Rome boasts the longest set of city walls in the world, most of which are still standing. The walls were built on the orders of the emperor Aurelian (r. 270-75), who died shortly before they were completed.
Constructed out of brick-faced concrete, they are 3.5 m (12 feet) thick and originally ran for 19 km (12 miles). The walls were punctuated by 380 towers, at intervals of 100 Roman feet (29.6 m), and 18 gates. Originally 8 m (26 ft) high, the height of the walls was later doubled to 16 m (52 ft).
The Aurelian Walls, which remain remarkably well-preserved, superseded the Servian Wall, which had been built in the early 4th century BCE. The Servian wall was 10 m (33 ft) high in places, 3.6 m (12 ft) wide at its base and 11 km (6.8 miles) long. It is believed to have had 16 main gates.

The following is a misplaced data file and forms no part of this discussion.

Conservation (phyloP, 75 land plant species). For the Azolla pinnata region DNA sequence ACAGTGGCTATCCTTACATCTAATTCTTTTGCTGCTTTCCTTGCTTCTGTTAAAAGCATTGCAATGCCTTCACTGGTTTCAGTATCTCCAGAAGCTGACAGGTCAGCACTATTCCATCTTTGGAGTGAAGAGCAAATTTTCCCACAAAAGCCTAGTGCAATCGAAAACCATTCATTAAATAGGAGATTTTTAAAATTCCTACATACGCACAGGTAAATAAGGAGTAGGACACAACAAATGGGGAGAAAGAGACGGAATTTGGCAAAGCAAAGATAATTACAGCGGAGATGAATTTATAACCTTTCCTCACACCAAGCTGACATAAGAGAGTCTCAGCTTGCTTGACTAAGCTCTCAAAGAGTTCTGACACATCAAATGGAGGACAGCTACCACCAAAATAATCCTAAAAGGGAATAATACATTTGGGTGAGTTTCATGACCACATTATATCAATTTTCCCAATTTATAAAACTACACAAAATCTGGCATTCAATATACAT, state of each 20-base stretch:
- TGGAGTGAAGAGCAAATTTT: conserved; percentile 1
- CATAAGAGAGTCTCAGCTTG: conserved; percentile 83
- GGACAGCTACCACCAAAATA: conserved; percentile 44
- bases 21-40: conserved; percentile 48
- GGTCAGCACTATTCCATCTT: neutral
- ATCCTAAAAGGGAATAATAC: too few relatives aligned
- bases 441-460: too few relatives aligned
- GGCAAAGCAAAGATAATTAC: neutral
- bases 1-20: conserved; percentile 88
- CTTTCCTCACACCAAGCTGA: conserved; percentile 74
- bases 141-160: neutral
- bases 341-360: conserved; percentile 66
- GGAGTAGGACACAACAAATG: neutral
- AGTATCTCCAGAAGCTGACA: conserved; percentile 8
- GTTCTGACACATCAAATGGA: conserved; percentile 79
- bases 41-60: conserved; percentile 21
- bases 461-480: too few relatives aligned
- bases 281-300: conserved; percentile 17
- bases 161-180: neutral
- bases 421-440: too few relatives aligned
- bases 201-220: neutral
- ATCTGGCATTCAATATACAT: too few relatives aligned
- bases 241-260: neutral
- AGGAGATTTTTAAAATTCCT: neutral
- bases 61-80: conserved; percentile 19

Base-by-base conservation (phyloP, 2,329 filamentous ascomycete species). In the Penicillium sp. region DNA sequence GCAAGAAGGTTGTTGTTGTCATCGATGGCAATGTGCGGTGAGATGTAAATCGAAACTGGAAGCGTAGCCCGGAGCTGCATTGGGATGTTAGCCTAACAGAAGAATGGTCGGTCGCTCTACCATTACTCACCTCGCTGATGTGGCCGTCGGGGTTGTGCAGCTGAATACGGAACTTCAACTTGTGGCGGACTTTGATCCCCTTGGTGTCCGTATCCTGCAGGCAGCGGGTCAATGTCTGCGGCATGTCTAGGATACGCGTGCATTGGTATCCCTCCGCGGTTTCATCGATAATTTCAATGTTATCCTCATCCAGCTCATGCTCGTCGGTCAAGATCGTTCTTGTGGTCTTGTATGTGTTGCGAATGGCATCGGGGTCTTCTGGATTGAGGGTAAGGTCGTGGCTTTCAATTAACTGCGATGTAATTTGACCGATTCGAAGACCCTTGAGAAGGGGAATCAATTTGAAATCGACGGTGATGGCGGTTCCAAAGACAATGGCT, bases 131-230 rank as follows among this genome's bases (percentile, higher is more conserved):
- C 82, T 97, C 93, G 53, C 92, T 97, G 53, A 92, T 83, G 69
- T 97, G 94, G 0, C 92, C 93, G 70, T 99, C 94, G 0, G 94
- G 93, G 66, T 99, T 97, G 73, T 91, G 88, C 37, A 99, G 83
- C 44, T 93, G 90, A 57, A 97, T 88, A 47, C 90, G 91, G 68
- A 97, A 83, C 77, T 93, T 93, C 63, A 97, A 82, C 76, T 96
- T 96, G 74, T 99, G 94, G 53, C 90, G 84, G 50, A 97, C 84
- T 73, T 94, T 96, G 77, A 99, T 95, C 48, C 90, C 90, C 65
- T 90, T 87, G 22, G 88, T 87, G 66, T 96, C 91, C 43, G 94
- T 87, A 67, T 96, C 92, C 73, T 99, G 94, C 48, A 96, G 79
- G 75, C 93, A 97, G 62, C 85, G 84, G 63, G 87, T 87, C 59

Only a few short stretches of the Servian wall, which was built out of large blocks of tuff quarried from the Grotta Oscura quarry near Veii, remain.
My name is David Lown and I am an art historian from Cambridge, England. Since 2001 I have lived in Italy, where I run private walking tours of Rome.
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